The plans, part of the Violent Crime Reduction Act 2006, will give local authorities and police powers to designate troublespots as ADZs where there has been a “nuisance or annoyance to members of the public, or disorder” related to alcohol consumption, and where those problems are likely to continue.
Licensed premises within the disorder zones will have to sign up to an action plan – and if this fails, the authorities can charge them a fee for policing and administration.
Councils will score licensed premises according to rateable value and hours of opening during a designated service period. Councils will have some scope to set a time period that they consider to be a peak one for alcohol related disorder – likely to be 9pm onwards.
As reported in OLN’s Feb 23 issue, off-licences that close before the service period commences will escape having to pay.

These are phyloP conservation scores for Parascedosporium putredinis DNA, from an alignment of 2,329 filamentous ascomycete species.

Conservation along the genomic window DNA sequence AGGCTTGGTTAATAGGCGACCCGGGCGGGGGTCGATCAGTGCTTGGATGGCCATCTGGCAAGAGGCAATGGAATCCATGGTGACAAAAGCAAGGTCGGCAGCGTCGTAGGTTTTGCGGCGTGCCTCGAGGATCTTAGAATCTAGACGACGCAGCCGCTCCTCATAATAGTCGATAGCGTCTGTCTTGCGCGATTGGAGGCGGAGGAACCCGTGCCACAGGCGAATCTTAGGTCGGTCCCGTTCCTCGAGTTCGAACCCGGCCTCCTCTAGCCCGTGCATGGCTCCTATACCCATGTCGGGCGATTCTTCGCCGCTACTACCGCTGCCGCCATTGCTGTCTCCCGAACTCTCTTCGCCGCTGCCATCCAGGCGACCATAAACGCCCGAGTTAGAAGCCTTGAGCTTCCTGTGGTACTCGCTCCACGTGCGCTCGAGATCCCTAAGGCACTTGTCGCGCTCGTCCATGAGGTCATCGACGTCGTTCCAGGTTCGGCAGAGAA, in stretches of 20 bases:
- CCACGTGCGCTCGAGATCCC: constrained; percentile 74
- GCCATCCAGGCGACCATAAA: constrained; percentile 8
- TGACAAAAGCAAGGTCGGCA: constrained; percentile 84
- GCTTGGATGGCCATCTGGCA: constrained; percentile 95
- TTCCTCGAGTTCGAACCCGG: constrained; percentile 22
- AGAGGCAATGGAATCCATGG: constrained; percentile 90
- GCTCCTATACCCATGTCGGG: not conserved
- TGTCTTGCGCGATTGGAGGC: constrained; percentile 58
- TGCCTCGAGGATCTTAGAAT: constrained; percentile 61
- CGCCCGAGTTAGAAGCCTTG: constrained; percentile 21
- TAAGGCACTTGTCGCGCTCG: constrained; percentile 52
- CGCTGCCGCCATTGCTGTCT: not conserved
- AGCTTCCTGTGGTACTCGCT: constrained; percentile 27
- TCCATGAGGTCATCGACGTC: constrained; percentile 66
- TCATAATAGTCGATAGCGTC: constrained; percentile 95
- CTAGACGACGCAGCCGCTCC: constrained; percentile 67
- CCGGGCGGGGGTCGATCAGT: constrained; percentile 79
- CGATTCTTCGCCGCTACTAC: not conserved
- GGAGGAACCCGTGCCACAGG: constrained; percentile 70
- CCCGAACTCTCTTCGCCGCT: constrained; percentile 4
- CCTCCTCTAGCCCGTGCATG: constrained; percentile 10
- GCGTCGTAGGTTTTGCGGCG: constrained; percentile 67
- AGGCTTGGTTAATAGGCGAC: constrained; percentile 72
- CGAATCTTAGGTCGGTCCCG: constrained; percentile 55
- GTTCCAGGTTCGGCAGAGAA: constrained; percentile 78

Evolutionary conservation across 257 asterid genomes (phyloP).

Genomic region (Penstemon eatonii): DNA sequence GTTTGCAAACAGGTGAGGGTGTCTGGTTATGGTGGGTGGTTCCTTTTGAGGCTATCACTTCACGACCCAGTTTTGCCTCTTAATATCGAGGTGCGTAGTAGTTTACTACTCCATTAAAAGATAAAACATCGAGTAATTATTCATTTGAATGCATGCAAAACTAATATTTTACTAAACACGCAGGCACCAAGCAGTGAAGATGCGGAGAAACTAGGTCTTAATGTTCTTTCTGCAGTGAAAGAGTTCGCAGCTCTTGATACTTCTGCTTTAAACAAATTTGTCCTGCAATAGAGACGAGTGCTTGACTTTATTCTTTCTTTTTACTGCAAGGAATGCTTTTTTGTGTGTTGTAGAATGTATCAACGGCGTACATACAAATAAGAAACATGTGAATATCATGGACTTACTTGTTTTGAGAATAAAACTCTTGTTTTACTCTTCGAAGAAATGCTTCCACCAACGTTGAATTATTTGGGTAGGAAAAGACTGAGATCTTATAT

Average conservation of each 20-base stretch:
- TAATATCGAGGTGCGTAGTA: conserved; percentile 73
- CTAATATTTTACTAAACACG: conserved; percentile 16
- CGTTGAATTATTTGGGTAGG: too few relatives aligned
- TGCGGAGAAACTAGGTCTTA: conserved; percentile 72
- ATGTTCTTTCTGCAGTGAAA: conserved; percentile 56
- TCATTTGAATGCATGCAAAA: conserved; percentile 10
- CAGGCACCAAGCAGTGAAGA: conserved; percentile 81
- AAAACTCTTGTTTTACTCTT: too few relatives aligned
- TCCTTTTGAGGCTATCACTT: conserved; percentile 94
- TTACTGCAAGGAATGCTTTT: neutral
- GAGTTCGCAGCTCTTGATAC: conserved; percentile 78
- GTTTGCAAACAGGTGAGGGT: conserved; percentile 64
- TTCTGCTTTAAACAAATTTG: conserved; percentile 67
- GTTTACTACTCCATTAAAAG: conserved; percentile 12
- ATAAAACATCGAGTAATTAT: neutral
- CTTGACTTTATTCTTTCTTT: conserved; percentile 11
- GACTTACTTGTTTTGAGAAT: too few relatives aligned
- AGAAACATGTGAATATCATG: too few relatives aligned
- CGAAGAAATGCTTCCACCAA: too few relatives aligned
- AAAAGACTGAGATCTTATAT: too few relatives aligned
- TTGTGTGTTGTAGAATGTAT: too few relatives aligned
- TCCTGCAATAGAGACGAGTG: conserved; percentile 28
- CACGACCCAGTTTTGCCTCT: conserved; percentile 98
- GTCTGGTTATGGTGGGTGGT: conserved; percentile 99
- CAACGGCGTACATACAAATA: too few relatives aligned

Large pubs and clubs are likely to have to pay the most under Alcohol Disorder Zone plans.
Shops that sell alcohol as part of a mix of other products - where alcohol is not their "main purpose"– will not have to pay.
Police and authorities will review the level of disorder within each ADZ every three months, making the decision to keep the ADZ as it is, expand or reduce it, or revoke the ADZ completely.
The regulations will have to be approved by both the House of Commons and Houses of Parliament, and will come into force next autumn at the earliest.